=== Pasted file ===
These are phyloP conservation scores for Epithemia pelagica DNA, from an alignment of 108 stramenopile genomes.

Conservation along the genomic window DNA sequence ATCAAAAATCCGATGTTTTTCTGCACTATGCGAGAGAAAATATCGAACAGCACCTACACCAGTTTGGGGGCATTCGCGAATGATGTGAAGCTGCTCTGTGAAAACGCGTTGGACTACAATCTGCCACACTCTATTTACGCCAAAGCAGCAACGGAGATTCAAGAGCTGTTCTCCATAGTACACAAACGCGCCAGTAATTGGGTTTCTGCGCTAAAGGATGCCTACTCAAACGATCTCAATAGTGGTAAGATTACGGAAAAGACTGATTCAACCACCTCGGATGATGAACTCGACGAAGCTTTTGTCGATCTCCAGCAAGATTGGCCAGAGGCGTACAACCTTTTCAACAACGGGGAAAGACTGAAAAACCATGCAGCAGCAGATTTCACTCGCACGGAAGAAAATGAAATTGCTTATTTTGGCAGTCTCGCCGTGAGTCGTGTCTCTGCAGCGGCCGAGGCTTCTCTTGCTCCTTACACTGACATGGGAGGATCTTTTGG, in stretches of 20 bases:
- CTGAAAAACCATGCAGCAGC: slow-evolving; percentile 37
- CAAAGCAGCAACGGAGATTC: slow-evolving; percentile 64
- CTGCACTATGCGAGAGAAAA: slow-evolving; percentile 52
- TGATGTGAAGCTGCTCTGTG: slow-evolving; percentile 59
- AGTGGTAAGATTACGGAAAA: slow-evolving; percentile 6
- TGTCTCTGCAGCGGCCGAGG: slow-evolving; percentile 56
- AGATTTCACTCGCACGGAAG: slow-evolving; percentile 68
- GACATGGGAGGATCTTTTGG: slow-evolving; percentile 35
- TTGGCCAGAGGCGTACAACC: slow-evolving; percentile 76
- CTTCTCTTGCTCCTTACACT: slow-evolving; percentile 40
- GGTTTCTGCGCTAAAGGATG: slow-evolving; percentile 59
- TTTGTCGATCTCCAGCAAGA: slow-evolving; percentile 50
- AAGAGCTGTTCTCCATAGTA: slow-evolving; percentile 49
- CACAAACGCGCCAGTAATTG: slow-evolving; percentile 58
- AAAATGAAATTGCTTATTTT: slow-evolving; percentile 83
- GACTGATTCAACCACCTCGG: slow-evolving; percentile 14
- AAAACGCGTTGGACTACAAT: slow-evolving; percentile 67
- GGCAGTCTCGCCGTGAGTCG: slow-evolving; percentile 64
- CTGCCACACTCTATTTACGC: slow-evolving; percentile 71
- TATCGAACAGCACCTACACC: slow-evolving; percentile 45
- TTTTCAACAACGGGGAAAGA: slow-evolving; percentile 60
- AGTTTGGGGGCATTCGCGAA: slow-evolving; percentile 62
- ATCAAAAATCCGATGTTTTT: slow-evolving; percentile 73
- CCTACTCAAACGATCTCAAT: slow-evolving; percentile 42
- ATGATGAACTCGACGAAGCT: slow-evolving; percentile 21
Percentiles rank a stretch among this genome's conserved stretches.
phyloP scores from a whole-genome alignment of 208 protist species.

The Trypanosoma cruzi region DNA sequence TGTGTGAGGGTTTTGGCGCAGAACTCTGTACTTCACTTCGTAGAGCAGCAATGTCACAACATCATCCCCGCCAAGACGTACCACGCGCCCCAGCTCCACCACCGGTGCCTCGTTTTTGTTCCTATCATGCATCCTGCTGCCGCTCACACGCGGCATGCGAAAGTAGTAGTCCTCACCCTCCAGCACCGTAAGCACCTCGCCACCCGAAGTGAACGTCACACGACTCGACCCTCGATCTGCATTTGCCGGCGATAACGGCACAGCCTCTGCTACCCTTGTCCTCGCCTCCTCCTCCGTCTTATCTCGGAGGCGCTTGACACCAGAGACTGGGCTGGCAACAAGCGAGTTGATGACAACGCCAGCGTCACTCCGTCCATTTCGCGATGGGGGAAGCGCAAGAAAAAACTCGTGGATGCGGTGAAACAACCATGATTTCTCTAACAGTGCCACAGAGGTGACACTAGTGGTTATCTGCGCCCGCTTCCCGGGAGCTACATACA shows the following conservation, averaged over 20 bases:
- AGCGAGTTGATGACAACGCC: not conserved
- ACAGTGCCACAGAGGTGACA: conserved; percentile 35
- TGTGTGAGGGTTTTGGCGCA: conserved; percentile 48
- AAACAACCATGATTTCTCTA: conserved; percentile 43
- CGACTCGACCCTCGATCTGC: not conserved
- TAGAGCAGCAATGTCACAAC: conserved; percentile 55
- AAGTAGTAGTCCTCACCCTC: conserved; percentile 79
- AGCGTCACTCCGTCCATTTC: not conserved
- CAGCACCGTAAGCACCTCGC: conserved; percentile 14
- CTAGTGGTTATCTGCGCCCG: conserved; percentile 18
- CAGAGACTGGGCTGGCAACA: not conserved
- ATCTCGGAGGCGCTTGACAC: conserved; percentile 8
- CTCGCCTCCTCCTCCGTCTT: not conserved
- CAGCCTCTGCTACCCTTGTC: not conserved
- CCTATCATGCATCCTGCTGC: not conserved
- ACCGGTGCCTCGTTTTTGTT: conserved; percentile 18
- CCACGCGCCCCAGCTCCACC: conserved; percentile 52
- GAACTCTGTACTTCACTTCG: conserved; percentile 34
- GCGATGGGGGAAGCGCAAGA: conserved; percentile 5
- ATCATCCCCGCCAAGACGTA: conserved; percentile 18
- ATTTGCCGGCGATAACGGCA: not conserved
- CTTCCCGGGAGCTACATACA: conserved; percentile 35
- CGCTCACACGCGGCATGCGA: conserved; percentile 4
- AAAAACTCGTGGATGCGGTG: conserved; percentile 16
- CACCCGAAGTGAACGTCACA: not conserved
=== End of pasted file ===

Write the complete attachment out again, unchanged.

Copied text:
These are phyloP conservation scores for Epithemia pelagica DNA, from an alignment of 108 stramenopile genomes.

Conservation along the genomic window DNA sequence ATCAAAAATCCGATGTTTTTCTGCACTATGCGAGAGAAAATATCGAACAGCACCTACACCAGTTTGGGGGCATTCGCGAATGATGTGAAGCTGCTCTGTGAAAACGCGTTGGACTACAATCTGCCACACTCTATTTACGCCAAAGCAGCAACGGAGATTCAAGAGCTGTTCTCCATAGTACACAAACGCGCCAGTAATTGGGTTTCTGCGCTAAAGGATGCCTACTCAAACGATCTCAATAGTGGTAAGATTACGGAAAAGACTGATTCAACCACCTCGGATGATGAACTCGACGAAGCTTTTGTCGATCTCCAGCAAGATTGGCCAGAGGCGTACAACCTTTTCAACAACGGGGAAAGACTGAAAAACCATGCAGCAGCAGATTTCACTCGCACGGAAGAAAATGAAATTGCTTATTTTGGCAGTCTCGCCGTGAGTCGTGTCTCTGCAGCGGCCGAGGCTTCTCTTGCTCCTTACACTGACATGGGAGGATCTTTTGG, in stretches of 20 bases:
- CTGAAAAACCATGCAGCAGC: slow-evolving; percentile 37
- CAAAGCAGCAACGGAGATTC: slow-evolving; percentile 64
- CTGCACTATGCGAGAGAAAA: slow-evolving; percentile 52
- TGATGTGAAGCTGCTCTGTG: slow-evolving; percentile 59
- AGTGGTAAGATTACGGAAAA: slow-evolving; percentile 6
- TGTCTCTGCAGCGGCCGAGG: slow-evolving; percentile 56
- AGATTTCACTCGCACGGAAG: slow-evolving; percentile 68
- GACATGGGAGGATCTTTTGG: slow-evolving; percentile 35
- TTGGCCAGAGGCGTACAACC: slow-evolving; percentile 76
- CTTCTCTTGCTCCTTACACT: slow-evolving; percentile 40
- GGTTTCTGCGCTAAAGGATG: slow-evolving; percentile 59
- TTTGTCGATCTCCAGCAAGA: slow-evolving; percentile 50
- AAGAGCTGTTCTCCATAGTA: slow-evolving; percentile 49
- CACAAACGCGCCAGTAATTG: slow-evolving; percentile 58
- AAAATGAAATTGCTTATTTT: slow-evolving; percentile 83
- GACTGATTCAACCACCTCGG: slow-evolving; percentile 14
- AAAACGCGTTGGACTACAAT: slow-evolving; percentile 67
- GGCAGTCTCGCCGTGAGTCG: slow-evolving; percentile 64
- CTGCCACACTCTATTTACGC: slow-evolving; percentile 71
- TATCGAACAGCACCTACACC: slow-evolving; percentile 45
- TTTTCAACAACGGGGAAAGA: slow-evolving; percentile 60
- AGTTTGGGGGCATTCGCGAA: slow-evolving; percentile 62
- ATCAAAAATCCGATGTTTTT: slow-evolving; percentile 73
- CCTACTCAAACGATCTCAAT: slow-evolving; percentile 42
- ATGATGAACTCGACGAAGCT: slow-evolving; percentile 21
Percentiles rank a stretch among this genome's conserved stretches.
phyloP scores from a whole-genome alignment of 208 protist species.

The Trypanosoma cruzi region DNA sequence TGTGTGAGGGTTTTGGCGCAGAACTCTGTACTTCACTTCGTAGAGCAGCAATGTCACAACATCATCCCCGCCAAGACGTACCACGCGCCCCAGCTCCACCACCGGTGCCTCGTTTTTGTTCCTATCATGCATCCTGCTGCCGCTCACACGCGGCATGCGAAAGTAGTAGTCCTCACCCTCCAGCACCGTAAGCACCTCGCCACCCGAAGTGAACGTCACACGACTCGACCCTCGATCTGCATTTGCCGGCGATAACGGCACAGCCTCTGCTACCCTTGTCCTCGCCTCCTCCTCCGTCTTATCTCGGAGGCGCTTGACACCAGAGACTGGGCTGGCAACAAGCGAGTTGATGACAACGCCAGCGTCACTCCGTCCATTTCGCGATGGGGGAAGCGCAAGAAAAAACTCGTGGATGCGGTGAAACAACCATGATTTCTCTAACAGTGCCACAGAGGTGACACTAGTGGTTATCTGCGCCCGCTTCCCGGGAGCTACATACA shows the following conservation, averaged over 20 bases:
- AGCGAGTTGATGACAACGCC: not conserved
- ACAGTGCCACAGAGGTGACA: conserved; percentile 35
- TGTGTGAGGGTTTTGGCGCA: conserved; percentile 48
- AAACAACCATGATTTCTCTA: conserved; percentile 43
- CGACTCGACCCTCGATCTGC: not conserved
- TAGAGCAGCAATGTCACAAC: conserved; percentile 55
- AAGTAGTAGTCCTCACCCTC: conserved; percentile 79
- AGCGTCACTCCGTCCATTTC: not conserved
- CAGCACCGTAAGCACCTCGC: conserved; percentile 14
- CTAGTGGTTATCTGCGCCCG: conserved; percentile 18
- CAGAGACTGGGCTGGCAACA: not conserved
- ATCTCGGAGGCGCTTGACAC: conserved; percentile 8
- CTCGCCTCCTCCTCCGTCTT: not conserved
- CAGCCTCTGCTACCCTTGTC: not conserved
- CCTATCATGCATCCTGCTGC: not conserved
- ACCGGTGCCTCGTTTTTGTT: conserved; percentile 18
- CCACGCGCCCCAGCTCCACC: conserved; percentile 52
- GAACTCTGTACTTCACTTCG: conserved; percentile 34
- GCGATGGGGGAAGCGCAAGA: conserved; percentile 5
- ATCATCCCCGCCAAGACGTA: conserved; percentile 18
- ATTTGCCGGCGATAACGGCA: not conserved
- CTTCCCGGGAGCTACATACA: conserved; percentile 35
- CGCTCACACGCGGCATGCGA: conserved; percentile 4
- AAAAACTCGTGGATGCGGTG: conserved; percentile 16
- CACCCGAAGTGAACGTCACA: not conserved